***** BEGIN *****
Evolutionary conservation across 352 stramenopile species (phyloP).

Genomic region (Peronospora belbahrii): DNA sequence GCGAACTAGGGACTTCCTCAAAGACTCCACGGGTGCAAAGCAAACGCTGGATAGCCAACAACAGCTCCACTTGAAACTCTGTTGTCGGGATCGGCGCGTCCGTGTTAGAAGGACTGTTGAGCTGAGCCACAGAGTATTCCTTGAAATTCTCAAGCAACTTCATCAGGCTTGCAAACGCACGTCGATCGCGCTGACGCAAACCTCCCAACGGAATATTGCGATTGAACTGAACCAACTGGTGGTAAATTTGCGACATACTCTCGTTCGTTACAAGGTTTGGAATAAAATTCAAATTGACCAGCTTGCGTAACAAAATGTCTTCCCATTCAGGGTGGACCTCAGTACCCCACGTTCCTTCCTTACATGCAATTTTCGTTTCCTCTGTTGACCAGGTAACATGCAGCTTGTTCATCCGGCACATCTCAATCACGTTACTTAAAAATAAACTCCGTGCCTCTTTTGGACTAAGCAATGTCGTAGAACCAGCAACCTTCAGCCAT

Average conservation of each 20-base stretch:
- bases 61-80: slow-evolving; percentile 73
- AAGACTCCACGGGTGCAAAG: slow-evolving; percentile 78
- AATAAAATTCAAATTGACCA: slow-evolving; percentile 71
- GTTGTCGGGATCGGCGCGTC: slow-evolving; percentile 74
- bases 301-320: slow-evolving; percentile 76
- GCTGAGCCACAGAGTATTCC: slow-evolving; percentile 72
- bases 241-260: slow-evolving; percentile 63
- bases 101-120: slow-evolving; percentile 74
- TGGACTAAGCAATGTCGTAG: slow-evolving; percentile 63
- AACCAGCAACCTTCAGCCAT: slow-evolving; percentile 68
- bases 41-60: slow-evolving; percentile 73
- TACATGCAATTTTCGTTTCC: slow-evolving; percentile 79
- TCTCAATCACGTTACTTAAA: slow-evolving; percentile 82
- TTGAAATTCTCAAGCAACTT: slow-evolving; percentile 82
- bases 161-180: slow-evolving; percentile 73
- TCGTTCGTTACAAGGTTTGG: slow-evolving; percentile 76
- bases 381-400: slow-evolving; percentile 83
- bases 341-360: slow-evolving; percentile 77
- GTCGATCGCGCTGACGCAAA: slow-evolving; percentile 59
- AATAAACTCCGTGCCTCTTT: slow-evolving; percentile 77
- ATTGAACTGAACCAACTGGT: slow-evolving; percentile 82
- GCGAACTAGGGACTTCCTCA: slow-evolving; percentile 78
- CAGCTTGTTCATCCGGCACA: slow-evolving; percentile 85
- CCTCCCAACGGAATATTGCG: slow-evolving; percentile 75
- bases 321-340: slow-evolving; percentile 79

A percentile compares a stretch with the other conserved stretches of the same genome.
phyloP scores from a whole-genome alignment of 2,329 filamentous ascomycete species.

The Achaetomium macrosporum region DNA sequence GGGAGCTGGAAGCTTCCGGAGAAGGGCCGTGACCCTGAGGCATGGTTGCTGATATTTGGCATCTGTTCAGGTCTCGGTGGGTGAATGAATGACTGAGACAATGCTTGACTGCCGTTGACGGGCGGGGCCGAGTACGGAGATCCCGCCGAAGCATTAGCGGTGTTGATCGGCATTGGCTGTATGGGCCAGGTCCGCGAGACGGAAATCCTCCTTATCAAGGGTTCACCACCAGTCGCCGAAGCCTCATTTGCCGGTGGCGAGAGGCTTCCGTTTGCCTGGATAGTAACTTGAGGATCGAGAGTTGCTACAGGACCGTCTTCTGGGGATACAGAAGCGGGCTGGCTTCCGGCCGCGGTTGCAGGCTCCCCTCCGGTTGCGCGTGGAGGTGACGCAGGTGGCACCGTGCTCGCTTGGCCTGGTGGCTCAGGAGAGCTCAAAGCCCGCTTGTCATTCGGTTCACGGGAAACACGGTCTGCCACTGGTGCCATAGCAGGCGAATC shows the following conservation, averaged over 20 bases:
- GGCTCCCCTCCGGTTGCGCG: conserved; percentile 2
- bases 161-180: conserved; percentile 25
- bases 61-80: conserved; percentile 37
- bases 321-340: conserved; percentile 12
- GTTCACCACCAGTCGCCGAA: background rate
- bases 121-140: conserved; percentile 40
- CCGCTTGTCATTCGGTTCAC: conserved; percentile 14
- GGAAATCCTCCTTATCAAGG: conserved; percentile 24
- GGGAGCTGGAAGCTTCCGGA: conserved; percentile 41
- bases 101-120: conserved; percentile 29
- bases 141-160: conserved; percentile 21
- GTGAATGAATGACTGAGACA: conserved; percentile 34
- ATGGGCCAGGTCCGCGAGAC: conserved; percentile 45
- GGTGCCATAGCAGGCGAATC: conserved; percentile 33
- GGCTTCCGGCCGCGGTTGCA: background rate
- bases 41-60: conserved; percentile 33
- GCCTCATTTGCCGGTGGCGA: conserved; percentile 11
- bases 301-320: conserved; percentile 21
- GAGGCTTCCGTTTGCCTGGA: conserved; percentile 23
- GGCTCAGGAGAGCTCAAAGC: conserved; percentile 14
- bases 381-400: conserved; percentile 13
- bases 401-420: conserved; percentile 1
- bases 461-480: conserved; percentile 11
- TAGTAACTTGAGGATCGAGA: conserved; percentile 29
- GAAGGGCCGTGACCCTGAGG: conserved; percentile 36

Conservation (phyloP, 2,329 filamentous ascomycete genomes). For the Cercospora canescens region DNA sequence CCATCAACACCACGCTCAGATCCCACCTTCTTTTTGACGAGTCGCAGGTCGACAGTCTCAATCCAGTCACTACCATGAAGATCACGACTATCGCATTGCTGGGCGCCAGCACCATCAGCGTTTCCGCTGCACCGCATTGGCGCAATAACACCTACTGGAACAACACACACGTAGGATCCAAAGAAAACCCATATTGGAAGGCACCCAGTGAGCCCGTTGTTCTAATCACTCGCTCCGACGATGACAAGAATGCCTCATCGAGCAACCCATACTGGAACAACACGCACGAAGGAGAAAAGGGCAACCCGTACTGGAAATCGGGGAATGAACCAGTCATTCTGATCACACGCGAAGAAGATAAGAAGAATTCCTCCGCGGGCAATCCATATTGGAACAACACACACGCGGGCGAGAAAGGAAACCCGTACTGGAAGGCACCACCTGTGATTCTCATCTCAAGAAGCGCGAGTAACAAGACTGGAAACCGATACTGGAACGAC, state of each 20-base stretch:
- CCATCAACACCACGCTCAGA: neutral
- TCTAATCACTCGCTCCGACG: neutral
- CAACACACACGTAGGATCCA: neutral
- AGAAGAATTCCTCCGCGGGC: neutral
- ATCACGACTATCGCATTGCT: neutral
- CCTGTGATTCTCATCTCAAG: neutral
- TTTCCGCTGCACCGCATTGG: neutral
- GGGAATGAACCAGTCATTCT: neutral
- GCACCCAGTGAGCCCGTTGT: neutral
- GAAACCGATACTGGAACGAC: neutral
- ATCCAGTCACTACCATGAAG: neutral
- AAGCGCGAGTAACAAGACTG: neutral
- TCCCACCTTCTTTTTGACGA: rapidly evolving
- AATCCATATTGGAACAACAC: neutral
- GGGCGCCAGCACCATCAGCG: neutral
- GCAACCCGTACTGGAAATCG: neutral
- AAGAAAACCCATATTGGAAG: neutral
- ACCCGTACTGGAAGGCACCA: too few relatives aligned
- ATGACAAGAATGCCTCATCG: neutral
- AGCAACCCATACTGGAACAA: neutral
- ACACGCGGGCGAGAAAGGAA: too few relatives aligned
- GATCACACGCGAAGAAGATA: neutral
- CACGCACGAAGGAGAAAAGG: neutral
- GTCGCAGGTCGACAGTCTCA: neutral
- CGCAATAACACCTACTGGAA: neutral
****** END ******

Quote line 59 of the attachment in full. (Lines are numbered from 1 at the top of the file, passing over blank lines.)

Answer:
- TCTAATCACTCGCTCCGACG: neutral